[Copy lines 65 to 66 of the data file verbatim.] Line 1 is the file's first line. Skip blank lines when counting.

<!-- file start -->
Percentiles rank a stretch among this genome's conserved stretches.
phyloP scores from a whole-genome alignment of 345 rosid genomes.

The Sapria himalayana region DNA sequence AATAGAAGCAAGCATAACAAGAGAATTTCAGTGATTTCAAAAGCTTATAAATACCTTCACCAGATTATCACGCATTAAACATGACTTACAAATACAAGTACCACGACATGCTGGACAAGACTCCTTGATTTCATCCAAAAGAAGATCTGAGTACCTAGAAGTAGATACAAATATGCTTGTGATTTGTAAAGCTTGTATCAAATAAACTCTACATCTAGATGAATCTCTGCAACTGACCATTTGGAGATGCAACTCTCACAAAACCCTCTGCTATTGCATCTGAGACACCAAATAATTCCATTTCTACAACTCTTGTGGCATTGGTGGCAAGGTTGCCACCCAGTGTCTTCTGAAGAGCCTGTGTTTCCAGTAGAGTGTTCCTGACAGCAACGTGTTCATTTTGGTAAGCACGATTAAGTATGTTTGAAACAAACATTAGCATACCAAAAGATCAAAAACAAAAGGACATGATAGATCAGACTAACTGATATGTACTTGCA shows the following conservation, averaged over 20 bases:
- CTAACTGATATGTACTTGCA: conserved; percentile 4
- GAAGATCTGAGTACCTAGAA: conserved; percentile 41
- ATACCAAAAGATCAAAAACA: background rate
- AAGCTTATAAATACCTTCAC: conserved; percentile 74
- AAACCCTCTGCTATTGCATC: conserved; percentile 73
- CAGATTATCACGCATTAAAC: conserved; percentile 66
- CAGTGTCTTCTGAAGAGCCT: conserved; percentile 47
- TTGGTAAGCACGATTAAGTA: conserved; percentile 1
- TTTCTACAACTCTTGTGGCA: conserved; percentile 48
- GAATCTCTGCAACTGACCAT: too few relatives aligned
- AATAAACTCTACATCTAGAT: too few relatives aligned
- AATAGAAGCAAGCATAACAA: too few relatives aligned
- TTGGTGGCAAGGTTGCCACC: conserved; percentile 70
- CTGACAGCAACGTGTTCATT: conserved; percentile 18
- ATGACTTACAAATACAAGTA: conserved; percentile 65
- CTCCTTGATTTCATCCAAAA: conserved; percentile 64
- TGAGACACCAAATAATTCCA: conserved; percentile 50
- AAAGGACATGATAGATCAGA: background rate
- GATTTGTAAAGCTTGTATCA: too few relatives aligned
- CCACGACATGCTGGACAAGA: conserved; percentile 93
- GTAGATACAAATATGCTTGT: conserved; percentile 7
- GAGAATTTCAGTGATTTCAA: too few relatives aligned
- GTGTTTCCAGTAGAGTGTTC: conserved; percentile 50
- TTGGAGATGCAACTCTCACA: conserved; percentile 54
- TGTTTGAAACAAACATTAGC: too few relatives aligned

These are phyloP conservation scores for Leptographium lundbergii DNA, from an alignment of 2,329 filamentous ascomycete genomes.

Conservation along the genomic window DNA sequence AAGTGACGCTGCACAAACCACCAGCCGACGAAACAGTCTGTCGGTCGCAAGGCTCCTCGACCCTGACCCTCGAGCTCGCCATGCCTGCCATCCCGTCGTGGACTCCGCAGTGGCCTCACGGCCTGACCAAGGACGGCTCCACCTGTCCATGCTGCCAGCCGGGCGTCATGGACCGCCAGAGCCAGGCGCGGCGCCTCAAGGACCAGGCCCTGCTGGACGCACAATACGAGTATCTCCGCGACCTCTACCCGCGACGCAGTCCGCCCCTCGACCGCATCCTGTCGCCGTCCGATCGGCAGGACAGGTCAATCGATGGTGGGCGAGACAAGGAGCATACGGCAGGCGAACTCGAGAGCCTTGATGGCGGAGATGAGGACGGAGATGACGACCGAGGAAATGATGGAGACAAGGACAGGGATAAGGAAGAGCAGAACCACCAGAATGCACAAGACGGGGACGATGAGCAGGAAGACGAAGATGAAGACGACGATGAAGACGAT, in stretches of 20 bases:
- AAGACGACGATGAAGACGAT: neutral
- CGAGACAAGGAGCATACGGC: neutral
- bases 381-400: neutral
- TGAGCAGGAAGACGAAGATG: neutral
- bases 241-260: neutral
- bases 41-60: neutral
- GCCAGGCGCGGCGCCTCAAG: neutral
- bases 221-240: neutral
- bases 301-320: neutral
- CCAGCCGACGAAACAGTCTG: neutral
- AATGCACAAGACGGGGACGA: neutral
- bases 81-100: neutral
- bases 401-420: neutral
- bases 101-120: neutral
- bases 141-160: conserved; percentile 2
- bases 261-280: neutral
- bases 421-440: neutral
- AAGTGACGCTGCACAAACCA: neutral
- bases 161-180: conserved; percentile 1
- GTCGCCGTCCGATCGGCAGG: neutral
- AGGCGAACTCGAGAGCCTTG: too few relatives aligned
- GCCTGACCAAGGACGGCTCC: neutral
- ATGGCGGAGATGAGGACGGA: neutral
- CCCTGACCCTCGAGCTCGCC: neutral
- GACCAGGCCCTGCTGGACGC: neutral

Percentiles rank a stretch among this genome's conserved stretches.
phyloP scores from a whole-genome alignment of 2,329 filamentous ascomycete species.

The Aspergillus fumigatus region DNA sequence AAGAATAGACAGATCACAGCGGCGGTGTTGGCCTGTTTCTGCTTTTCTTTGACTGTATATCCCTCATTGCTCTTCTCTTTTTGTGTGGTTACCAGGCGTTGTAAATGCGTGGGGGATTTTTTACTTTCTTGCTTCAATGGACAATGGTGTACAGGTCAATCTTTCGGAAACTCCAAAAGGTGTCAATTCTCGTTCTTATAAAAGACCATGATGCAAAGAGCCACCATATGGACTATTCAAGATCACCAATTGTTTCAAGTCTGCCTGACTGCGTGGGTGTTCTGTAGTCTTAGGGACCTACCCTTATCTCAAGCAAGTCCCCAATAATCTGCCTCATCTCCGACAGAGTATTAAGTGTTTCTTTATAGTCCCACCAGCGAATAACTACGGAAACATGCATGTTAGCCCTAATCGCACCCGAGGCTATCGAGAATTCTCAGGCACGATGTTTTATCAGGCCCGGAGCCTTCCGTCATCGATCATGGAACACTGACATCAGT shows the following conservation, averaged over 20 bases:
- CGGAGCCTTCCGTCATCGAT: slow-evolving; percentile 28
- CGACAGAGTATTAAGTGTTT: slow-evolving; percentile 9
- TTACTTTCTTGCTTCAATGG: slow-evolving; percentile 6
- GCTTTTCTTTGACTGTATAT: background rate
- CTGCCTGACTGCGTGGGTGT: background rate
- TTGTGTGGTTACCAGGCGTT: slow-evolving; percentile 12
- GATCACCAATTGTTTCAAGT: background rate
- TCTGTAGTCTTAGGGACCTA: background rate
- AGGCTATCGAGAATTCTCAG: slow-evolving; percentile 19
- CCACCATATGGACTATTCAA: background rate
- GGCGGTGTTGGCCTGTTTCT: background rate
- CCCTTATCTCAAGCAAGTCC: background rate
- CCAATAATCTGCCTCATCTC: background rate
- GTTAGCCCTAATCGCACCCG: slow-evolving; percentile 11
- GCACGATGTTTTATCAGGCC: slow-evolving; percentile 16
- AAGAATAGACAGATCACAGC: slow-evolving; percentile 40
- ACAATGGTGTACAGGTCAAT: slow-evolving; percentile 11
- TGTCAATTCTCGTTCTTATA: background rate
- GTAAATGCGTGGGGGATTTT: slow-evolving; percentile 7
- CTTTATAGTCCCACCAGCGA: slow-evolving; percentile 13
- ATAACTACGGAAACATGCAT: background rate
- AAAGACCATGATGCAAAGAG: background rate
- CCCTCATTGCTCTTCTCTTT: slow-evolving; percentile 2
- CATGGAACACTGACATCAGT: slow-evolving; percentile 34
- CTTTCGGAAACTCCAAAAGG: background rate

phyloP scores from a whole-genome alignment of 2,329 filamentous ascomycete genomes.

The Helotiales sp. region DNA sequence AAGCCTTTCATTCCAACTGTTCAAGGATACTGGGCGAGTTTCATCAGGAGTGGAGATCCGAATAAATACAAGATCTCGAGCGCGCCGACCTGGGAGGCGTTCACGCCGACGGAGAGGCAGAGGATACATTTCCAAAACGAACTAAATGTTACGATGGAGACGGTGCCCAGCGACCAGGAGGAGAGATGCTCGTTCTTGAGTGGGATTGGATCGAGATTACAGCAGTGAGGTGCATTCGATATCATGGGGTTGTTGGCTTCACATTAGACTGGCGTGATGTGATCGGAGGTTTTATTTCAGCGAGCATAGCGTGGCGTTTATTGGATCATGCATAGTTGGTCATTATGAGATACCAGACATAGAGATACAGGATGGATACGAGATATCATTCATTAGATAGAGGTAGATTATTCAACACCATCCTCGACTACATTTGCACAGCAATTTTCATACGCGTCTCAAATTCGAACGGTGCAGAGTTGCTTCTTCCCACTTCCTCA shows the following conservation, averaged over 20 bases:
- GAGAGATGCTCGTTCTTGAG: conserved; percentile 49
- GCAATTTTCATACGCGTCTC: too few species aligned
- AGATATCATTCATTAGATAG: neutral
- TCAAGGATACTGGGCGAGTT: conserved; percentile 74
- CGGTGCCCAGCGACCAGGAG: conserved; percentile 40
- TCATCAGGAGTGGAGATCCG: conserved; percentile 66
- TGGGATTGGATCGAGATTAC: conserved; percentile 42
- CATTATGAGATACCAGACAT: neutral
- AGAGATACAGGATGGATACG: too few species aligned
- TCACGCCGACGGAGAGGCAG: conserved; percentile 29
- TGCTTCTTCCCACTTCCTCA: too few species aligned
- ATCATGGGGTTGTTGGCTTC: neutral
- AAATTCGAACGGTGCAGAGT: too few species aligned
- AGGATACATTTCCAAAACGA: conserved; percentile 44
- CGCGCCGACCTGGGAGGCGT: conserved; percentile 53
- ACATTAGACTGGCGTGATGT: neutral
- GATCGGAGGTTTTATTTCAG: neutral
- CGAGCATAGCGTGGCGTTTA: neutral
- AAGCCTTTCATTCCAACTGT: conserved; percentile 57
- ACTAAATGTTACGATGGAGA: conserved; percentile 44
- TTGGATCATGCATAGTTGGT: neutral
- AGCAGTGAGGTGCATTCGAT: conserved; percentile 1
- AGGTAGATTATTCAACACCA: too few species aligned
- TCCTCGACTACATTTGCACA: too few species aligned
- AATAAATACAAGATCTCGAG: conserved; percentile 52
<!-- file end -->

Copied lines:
- GATCACCAATTGTTTCAAGT: background rate
- TCTGTAGTCTTAGGGACCTA: background rate